173. Why Are So Many Summer ‘Blockbusters’ Getting Busted?
This summer at the cinema, some movies are doing great.[1. Photo by Ben Hershey on Unsplash.] Others are flopping on their faces. Meanwhile, some streaming services are falling even harder, and thanks to the Hollywood strikes plus economic instability plus the threat of artificial-intelligence “art,” we could see a burst of the streaming bubble. How should Christians discern these big changes, while seeking onscreen stories that are well-made and more human?
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- Enclave Publishing: Sky of Seven Colors by Rachelle Nelson
- E. J. Kitchens: I.W.R.I.T.E: How to Write a Novel course
- The Pop Culture Parent: Helping Kids Engage Their World for Christ
- Just one: we focus on Christian-made stories, with Onscreen talk as side quests.
Quotes and notes
- Force Majeure Terminations for First Look, Overall Deals at Struck Companies Coming as Early as Aug. 1 (EXCLUSIVE), Variety, July 28, 2023
- ‘Beyond the Spider-Verse’ Taken Off Sony Release Calendar as Strikes Delay ‘Kraven’ and ‘Ghostbusters’ Sequel to 2024, Variety, July 28, 2023
- Mattel Execs on Next Hollywood Moves: ‘Barney,’ ‘Polly Pocket’ and ‘Barbie’ Sequels (EXCLUSIVE), Variety, July 28, 2028
- 125. Why Do ‘False Prophets’ Predict Doom for Movie Theaters and Other Cultural Experiences?, Fantastical Truth
- 144. Which Top Six Fantasy Franchises Gave Fans Grief in 2022?, Fantastical Truth
- 172. Why Should Christian Fans Honor and Support Story Creators?, Fantastical Truth
1. Why have some new films become ‘flopbusters’?
- Stephen felt indifferent toward The Flash, and effectively boycotted it.
- Indiana Jones and the Dial of Destiny was met by audience indifference.
- Disney/Marvel indifference continues with lukewarm like for franchises.
- Fans can also send creative fatigue and financial stress on the industry.
- It was true before WGA’s strike (May 2) and SAG-AFTRA strike (July 14).
- Fans aren’t relying on critical praise or even Rotten Tomatoes “scores.”
- Anyway, Stephen has rejected the Rotten Tomatoes approach for a while.
- Lots of pundits blame “too much CGI,” like saying “too much writing.”
- The problem isn’t “too much” of anything, but reckless/bad creativity.
- One old proverb says, “Too many cooks spoil the broth.” So it is here.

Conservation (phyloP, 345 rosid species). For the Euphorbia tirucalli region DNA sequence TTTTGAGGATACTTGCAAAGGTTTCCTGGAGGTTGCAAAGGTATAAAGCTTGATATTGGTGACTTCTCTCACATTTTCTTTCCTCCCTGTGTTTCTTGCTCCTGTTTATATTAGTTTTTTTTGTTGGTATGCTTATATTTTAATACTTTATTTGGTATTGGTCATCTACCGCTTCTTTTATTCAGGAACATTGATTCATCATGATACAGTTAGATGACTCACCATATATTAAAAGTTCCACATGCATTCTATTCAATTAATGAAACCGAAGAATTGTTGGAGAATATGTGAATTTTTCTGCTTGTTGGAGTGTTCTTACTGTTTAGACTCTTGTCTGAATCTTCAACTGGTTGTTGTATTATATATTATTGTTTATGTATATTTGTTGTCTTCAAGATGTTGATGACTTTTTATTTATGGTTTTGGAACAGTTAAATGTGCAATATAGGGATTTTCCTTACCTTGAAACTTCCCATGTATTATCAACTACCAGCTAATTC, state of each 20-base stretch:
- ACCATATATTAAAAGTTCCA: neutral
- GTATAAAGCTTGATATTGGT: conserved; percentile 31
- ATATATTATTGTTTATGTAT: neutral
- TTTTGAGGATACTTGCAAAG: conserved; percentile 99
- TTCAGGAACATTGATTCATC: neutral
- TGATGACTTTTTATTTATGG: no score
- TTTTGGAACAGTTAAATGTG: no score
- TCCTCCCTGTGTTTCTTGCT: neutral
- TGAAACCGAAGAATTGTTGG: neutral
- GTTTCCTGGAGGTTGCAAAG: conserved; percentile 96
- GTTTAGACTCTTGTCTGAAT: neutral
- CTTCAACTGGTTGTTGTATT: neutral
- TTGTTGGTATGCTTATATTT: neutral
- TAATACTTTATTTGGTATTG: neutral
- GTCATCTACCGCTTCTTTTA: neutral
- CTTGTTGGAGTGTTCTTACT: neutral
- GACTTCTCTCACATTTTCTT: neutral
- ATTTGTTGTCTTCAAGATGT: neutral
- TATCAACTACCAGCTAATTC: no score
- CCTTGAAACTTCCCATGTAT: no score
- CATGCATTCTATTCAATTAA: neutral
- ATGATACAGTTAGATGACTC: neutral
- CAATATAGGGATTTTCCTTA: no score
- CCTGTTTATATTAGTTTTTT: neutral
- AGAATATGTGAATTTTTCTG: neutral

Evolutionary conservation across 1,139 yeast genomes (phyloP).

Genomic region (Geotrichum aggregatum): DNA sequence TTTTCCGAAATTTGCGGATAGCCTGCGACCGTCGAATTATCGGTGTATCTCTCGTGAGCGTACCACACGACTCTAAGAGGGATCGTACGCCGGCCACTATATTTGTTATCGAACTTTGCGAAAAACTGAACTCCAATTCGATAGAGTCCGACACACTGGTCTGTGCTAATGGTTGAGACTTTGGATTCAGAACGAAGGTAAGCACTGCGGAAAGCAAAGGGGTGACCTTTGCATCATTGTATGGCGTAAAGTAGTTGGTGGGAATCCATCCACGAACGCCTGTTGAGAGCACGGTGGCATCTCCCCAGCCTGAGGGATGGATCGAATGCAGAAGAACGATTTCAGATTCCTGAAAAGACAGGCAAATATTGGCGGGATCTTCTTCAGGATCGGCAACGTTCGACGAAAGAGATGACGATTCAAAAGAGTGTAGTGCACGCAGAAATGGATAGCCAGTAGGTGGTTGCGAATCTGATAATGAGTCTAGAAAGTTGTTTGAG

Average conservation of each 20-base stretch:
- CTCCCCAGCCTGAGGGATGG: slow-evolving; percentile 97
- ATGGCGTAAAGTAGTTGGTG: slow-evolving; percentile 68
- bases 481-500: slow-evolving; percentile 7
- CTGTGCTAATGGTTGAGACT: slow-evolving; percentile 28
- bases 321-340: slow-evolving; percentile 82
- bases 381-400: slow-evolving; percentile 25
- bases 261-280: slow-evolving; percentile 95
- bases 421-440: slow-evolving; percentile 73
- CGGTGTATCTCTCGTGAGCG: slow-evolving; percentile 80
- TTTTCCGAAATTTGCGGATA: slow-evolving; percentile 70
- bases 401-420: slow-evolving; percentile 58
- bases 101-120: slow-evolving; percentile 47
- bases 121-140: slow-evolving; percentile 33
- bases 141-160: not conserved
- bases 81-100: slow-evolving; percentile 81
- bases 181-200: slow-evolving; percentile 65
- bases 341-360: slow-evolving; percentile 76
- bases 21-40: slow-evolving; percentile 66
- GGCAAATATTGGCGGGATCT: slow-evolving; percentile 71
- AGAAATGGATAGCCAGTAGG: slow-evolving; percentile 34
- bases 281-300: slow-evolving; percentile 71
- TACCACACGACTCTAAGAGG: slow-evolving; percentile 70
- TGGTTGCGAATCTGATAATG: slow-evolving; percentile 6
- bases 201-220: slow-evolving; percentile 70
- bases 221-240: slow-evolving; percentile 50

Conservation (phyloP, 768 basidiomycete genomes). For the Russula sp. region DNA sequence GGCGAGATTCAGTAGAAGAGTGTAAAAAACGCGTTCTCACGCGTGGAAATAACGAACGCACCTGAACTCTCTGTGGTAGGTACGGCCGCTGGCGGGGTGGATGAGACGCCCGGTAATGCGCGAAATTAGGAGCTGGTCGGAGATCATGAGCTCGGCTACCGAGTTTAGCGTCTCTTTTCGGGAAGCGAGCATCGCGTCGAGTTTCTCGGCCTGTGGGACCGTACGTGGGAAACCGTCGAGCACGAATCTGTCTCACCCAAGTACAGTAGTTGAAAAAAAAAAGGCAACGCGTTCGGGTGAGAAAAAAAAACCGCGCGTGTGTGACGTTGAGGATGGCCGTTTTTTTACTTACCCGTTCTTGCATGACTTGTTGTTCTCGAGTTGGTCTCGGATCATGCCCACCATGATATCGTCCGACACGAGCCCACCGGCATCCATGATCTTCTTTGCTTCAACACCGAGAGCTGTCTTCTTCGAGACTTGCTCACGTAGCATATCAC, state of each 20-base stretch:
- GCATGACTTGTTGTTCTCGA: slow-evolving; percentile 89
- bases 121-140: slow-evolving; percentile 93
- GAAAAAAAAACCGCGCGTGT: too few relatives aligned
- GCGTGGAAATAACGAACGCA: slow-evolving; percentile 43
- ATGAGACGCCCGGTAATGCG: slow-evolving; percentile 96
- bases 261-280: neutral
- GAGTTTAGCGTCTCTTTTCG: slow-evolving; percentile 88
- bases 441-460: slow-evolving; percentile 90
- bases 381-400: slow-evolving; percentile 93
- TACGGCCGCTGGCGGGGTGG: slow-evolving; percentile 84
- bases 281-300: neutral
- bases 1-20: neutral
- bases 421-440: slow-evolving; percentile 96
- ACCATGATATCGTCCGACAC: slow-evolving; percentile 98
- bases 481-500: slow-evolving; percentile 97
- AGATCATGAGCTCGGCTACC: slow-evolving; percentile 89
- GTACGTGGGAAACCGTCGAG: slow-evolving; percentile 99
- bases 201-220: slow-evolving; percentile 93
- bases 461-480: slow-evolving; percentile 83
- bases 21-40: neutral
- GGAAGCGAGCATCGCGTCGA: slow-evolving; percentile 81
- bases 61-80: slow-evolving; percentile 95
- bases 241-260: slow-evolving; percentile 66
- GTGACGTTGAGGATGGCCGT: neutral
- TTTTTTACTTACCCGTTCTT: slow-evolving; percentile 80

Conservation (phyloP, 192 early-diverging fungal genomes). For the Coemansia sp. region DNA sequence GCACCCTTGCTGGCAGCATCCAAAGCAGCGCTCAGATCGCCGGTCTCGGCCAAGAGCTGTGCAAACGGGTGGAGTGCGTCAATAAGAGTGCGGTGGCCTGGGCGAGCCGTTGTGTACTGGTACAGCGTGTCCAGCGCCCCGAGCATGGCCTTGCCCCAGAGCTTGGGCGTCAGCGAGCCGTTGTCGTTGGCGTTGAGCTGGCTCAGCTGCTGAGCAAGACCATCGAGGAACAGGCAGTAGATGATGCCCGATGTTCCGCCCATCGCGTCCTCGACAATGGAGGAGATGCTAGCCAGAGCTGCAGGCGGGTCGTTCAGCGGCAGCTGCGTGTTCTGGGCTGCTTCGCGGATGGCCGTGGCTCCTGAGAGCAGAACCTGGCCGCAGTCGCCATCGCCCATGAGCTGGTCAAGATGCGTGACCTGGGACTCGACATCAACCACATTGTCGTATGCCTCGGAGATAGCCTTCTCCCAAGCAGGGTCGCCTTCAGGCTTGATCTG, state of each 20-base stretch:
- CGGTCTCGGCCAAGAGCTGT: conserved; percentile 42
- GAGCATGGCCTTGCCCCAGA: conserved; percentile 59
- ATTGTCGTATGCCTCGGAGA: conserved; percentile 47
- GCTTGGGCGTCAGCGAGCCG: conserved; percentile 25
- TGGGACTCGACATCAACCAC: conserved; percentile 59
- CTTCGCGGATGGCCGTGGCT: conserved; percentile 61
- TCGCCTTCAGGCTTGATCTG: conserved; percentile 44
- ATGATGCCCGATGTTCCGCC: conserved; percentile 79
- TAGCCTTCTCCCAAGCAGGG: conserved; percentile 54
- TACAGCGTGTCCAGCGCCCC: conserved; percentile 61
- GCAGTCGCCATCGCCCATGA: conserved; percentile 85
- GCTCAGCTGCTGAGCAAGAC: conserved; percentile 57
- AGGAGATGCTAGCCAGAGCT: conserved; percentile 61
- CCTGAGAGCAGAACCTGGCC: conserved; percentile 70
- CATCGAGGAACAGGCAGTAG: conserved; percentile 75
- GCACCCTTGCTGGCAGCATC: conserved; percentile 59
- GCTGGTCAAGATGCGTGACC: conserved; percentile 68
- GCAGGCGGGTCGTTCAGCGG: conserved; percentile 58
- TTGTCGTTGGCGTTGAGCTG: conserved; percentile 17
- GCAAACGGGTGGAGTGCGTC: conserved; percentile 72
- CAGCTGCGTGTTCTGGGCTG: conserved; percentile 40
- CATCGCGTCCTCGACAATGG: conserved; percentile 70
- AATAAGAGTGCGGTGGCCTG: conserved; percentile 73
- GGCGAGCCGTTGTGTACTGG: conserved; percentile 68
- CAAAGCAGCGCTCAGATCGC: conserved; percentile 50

2. Why have other movies done much better?
- By contrast, films with strong, unified storytelling voice are thriving.
- Earlier this year we saw The Super Mario Bros. Movie break out.
- Of course we’ll talk about Barbie and Oppenheimer (we haven’t seen).
- Stephen has finally seen Mission: Impossible: Dead Reckoning: Part 1.
- These are likely doing better because of top-director and actor billing.
- Franchises are boring, but two Chrises and Greta Gerwig are exciting.
- From a creative writing perspective, that’s fantastic to see this respect.
- It’s good for Christians to find humanity (not just popularity) in stories.
3. What’s the future of summer blockbusters?
- Like we promote in The Pop Culture Parent, fans are getting more discerning.
- We may have thought small movies would fail, franchises would thrive.
- Now that no longer appears true. Only quality franchise stories will win.
- Smaller “startup” franchises, like from Angel Studios, will reach viewers.
- This feels great, because it opens territory for Christian-made fantasy.
- Stephen looks for many streamers to downscale, merge, or collapse.
- WBD started the landslide by cancelling movies for tax breaks.
- Also cancelled: Disney Plus shows, Star Trek: Prodigy, and many more.
- More people will look to physical media (which now feels more classic).
- New review: Sky of Seven Colors by Rachelle Nelson
- Upcoming review: Vincent in Wonderland by C. E. White
- New book quest: Dust by Kara Swanson
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Paul in the Guild said he enjoyed episode 172:
I’m glad I listened last night. You maintain a hopeful & delicate balance between unhealthy excesses of optimism and pessimism. I mean, in one’s personal feeling about the results of hard work and passion, when not the winner.
Next on Fantastical Truth
Great stories make us feel wonder, and also feel grief, joy, love, or even some temptations to sin. Yet some of the greatest stories also help us ask big questions about God, ourselves, and the world. They help us practice thinking about the deep stuff, which we call philosophy. In our next episode, Phil “-Osophy” Lollar, Adventures in Odyssey founding father and writer, rejoins us to explore how Christian stories train us in renewing our minds.